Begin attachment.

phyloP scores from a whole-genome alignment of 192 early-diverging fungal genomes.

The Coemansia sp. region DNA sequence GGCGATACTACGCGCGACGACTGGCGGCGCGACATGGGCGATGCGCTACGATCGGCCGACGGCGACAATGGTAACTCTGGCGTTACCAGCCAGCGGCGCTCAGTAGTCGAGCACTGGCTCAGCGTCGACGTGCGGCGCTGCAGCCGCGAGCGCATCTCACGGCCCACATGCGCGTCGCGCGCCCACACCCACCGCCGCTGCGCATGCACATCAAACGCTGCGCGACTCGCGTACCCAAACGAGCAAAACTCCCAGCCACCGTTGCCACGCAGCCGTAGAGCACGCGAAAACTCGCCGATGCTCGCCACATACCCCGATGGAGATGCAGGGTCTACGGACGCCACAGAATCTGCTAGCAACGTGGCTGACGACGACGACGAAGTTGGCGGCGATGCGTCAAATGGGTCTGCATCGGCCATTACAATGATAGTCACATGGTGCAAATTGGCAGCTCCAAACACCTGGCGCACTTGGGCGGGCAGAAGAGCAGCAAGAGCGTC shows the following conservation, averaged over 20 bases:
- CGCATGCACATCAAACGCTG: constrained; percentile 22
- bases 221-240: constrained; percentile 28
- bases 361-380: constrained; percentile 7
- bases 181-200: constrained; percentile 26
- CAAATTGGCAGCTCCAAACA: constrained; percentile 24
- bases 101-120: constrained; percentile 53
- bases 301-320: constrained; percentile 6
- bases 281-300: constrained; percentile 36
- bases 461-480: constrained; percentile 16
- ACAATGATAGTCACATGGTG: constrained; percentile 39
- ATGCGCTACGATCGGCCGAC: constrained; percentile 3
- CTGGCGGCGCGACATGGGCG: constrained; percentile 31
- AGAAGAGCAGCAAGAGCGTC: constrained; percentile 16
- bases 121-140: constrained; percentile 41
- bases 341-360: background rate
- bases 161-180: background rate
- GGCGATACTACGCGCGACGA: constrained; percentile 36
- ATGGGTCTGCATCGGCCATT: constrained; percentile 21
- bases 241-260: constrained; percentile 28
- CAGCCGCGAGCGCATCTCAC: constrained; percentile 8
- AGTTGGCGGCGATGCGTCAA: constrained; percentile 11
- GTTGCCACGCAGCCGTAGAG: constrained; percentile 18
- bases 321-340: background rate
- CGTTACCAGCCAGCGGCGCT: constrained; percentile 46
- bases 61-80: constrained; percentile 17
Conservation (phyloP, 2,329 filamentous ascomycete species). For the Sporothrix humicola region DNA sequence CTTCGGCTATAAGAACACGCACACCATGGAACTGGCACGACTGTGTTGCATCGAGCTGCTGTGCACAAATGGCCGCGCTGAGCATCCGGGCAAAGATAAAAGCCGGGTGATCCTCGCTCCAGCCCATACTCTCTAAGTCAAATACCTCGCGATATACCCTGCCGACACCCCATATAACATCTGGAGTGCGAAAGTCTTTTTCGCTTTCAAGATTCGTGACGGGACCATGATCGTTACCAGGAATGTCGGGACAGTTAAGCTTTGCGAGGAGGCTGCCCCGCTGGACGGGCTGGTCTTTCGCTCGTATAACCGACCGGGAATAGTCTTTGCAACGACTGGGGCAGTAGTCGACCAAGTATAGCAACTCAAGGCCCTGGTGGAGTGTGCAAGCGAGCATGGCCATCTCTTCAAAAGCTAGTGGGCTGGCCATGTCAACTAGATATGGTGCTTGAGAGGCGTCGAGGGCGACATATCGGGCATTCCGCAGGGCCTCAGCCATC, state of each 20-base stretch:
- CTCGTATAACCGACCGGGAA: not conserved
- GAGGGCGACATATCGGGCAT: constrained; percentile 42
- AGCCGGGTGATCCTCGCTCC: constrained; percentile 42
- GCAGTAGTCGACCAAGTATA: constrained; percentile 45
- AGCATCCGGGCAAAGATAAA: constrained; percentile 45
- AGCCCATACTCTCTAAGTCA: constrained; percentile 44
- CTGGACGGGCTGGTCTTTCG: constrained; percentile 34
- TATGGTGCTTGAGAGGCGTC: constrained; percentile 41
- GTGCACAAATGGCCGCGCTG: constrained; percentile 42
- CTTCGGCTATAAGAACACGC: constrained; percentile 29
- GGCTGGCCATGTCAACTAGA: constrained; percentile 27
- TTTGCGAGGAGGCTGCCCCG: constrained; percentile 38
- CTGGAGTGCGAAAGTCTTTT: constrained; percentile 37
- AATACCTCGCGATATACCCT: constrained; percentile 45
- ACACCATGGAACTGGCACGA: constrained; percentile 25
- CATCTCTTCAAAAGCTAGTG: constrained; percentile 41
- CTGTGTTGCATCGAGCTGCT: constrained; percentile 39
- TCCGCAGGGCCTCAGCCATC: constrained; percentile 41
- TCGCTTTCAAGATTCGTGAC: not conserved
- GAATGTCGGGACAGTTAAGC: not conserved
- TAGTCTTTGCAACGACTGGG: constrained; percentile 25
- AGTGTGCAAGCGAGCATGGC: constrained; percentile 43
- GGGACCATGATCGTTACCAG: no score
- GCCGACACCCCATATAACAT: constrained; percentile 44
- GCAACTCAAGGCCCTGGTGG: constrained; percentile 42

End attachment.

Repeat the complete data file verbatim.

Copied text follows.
phyloP scores from a whole-genome alignment of 192 early-diverging fungal genomes.

The Coemansia sp. region DNA sequence GGCGATACTACGCGCGACGACTGGCGGCGCGACATGGGCGATGCGCTACGATCGGCCGACGGCGACAATGGTAACTCTGGCGTTACCAGCCAGCGGCGCTCAGTAGTCGAGCACTGGCTCAGCGTCGACGTGCGGCGCTGCAGCCGCGAGCGCATCTCACGGCCCACATGCGCGTCGCGCGCCCACACCCACCGCCGCTGCGCATGCACATCAAACGCTGCGCGACTCGCGTACCCAAACGAGCAAAACTCCCAGCCACCGTTGCCACGCAGCCGTAGAGCACGCGAAAACTCGCCGATGCTCGCCACATACCCCGATGGAGATGCAGGGTCTACGGACGCCACAGAATCTGCTAGCAACGTGGCTGACGACGACGACGAAGTTGGCGGCGATGCGTCAAATGGGTCTGCATCGGCCATTACAATGATAGTCACATGGTGCAAATTGGCAGCTCCAAACACCTGGCGCACTTGGGCGGGCAGAAGAGCAGCAAGAGCGTC shows the following conservation, averaged over 20 bases:
- CGCATGCACATCAAACGCTG: constrained; percentile 22
- bases 221-240: constrained; percentile 28
- bases 361-380: constrained; percentile 7
- bases 181-200: constrained; percentile 26
- CAAATTGGCAGCTCCAAACA: constrained; percentile 24
- bases 101-120: constrained; percentile 53
- bases 301-320: constrained; percentile 6
- bases 281-300: constrained; percentile 36
- bases 461-480: constrained; percentile 16
- ACAATGATAGTCACATGGTG: constrained; percentile 39
- ATGCGCTACGATCGGCCGAC: constrained; percentile 3
- CTGGCGGCGCGACATGGGCG: constrained; percentile 31
- AGAAGAGCAGCAAGAGCGTC: constrained; percentile 16
- bases 121-140: constrained; percentile 41
- bases 341-360: background rate
- bases 161-180: background rate
- GGCGATACTACGCGCGACGA: constrained; percentile 36
- ATGGGTCTGCATCGGCCATT: constrained; percentile 21
- bases 241-260: constrained; percentile 28
- CAGCCGCGAGCGCATCTCAC: constrained; percentile 8
- AGTTGGCGGCGATGCGTCAA: constrained; percentile 11
- GTTGCCACGCAGCCGTAGAG: constrained; percentile 18
- bases 321-340: background rate
- CGTTACCAGCCAGCGGCGCT: constrained; percentile 46
- bases 61-80: constrained; percentile 17
Conservation (phyloP, 2,329 filamentous ascomycete species). For the Sporothrix humicola region DNA sequence CTTCGGCTATAAGAACACGCACACCATGGAACTGGCACGACTGTGTTGCATCGAGCTGCTGTGCACAAATGGCCGCGCTGAGCATCCGGGCAAAGATAAAAGCCGGGTGATCCTCGCTCCAGCCCATACTCTCTAAGTCAAATACCTCGCGATATACCCTGCCGACACCCCATATAACATCTGGAGTGCGAAAGTCTTTTTCGCTTTCAAGATTCGTGACGGGACCATGATCGTTACCAGGAATGTCGGGACAGTTAAGCTTTGCGAGGAGGCTGCCCCGCTGGACGGGCTGGTCTTTCGCTCGTATAACCGACCGGGAATAGTCTTTGCAACGACTGGGGCAGTAGTCGACCAAGTATAGCAACTCAAGGCCCTGGTGGAGTGTGCAAGCGAGCATGGCCATCTCTTCAAAAGCTAGTGGGCTGGCCATGTCAACTAGATATGGTGCTTGAGAGGCGTCGAGGGCGACATATCGGGCATTCCGCAGGGCCTCAGCCATC, state of each 20-base stretch:
- CTCGTATAACCGACCGGGAA: not conserved
- GAGGGCGACATATCGGGCAT: constrained; percentile 42
- AGCCGGGTGATCCTCGCTCC: constrained; percentile 42
- GCAGTAGTCGACCAAGTATA: constrained; percentile 45
- AGCATCCGGGCAAAGATAAA: constrained; percentile 45
- AGCCCATACTCTCTAAGTCA: constrained; percentile 44
- CTGGACGGGCTGGTCTTTCG: constrained; percentile 34
- TATGGTGCTTGAGAGGCGTC: constrained; percentile 41
- GTGCACAAATGGCCGCGCTG: constrained; percentile 42
- CTTCGGCTATAAGAACACGC: constrained; percentile 29
- GGCTGGCCATGTCAACTAGA: constrained; percentile 27
- TTTGCGAGGAGGCTGCCCCG: constrained; percentile 38
- CTGGAGTGCGAAAGTCTTTT: constrained; percentile 37
- AATACCTCGCGATATACCCT: constrained; percentile 45
- ACACCATGGAACTGGCACGA: constrained; percentile 25
- CATCTCTTCAAAAGCTAGTG: constrained; percentile 41
- CTGTGTTGCATCGAGCTGCT: constrained; percentile 39
- TCCGCAGGGCCTCAGCCATC: constrained; percentile 41
- TCGCTTTCAAGATTCGTGAC: not conserved
- GAATGTCGGGACAGTTAAGC: not conserved
- TAGTCTTTGCAACGACTGGG: constrained; percentile 25
- AGTGTGCAAGCGAGCATGGC: constrained; percentile 43
- GGGACCATGATCGTTACCAG: no score
- GCCGACACCCCATATAACAT: constrained; percentile 44
- GCAACTCAAGGCCCTGGTGG: constrained; percentile 42